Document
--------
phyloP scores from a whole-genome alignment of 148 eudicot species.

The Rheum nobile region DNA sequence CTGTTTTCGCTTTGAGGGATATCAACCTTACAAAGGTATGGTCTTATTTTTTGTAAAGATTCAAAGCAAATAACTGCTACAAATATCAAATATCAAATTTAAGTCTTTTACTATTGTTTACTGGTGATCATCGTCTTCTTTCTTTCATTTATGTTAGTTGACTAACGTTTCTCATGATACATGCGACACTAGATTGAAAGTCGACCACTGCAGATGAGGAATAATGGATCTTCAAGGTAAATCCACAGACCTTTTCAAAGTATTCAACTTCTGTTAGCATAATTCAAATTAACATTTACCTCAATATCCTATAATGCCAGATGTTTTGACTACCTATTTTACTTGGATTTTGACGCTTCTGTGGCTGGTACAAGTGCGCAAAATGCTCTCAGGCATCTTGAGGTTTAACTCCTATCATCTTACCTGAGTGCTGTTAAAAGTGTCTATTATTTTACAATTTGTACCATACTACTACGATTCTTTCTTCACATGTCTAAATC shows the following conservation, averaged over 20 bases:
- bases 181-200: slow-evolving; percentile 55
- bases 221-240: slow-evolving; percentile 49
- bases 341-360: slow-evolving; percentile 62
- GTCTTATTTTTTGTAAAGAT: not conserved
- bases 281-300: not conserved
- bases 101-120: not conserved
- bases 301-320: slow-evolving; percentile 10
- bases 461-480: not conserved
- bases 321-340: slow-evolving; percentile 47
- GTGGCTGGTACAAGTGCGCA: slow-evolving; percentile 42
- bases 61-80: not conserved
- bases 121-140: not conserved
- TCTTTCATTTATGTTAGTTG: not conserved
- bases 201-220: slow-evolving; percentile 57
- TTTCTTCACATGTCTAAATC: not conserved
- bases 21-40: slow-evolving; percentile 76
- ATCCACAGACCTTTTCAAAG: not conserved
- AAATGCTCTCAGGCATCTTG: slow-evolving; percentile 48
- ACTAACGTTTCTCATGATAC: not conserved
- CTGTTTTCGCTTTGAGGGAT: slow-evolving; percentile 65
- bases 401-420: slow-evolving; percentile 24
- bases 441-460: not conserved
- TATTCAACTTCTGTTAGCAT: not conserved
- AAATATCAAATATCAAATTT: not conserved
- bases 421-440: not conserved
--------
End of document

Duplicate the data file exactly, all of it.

phyloP scores from a whole-genome alignment of 148 eudicot species.

The Rheum nobile region DNA sequence CTGTTTTCGCTTTGAGGGATATCAACCTTACAAAGGTATGGTCTTATTTTTTGTAAAGATTCAAAGCAAATAACTGCTACAAATATCAAATATCAAATTTAAGTCTTTTACTATTGTTTACTGGTGATCATCGTCTTCTTTCTTTCATTTATGTTAGTTGACTAACGTTTCTCATGATACATGCGACACTAGATTGAAAGTCGACCACTGCAGATGAGGAATAATGGATCTTCAAGGTAAATCCACAGACCTTTTCAAAGTATTCAACTTCTGTTAGCATAATTCAAATTAACATTTACCTCAATATCCTATAATGCCAGATGTTTTGACTACCTATTTTACTTGGATTTTGACGCTTCTGTGGCTGGTACAAGTGCGCAAAATGCTCTCAGGCATCTTGAGGTTTAACTCCTATCATCTTACCTGAGTGCTGTTAAAAGTGTCTATTATTTTACAATTTGTACCATACTACTACGATTCTTTCTTCACATGTCTAAATC shows the following conservation, averaged over 20 bases:
- bases 181-200: slow-evolving; percentile 55
- bases 221-240: slow-evolving; percentile 49
- bases 341-360: slow-evolving; percentile 62
- GTCTTATTTTTTGTAAAGAT: not conserved
- bases 281-300: not conserved
- bases 101-120: not conserved
- bases 301-320: slow-evolving; percentile 10
- bases 461-480: not conserved
- bases 321-340: slow-evolving; percentile 47
- GTGGCTGGTACAAGTGCGCA: slow-evolving; percentile 42
- bases 61-80: not conserved
- bases 121-140: not conserved
- TCTTTCATTTATGTTAGTTG: not conserved
- bases 201-220: slow-evolving; percentile 57
- TTTCTTCACATGTCTAAATC: not conserved
- bases 21-40: slow-evolving; percentile 76
- ATCCACAGACCTTTTCAAAG: not conserved
- AAATGCTCTCAGGCATCTTG: slow-evolving; percentile 48
- ACTAACGTTTCTCATGATAC: not conserved
- CTGTTTTCGCTTTGAGGGAT: slow-evolving; percentile 65
- bases 401-420: slow-evolving; percentile 24
- bases 441-460: not conserved
- TATTCAACTTCTGTTAGCAT: not conserved
- AAATATCAAATATCAAATTT: not conserved
- bases 421-440: not conserved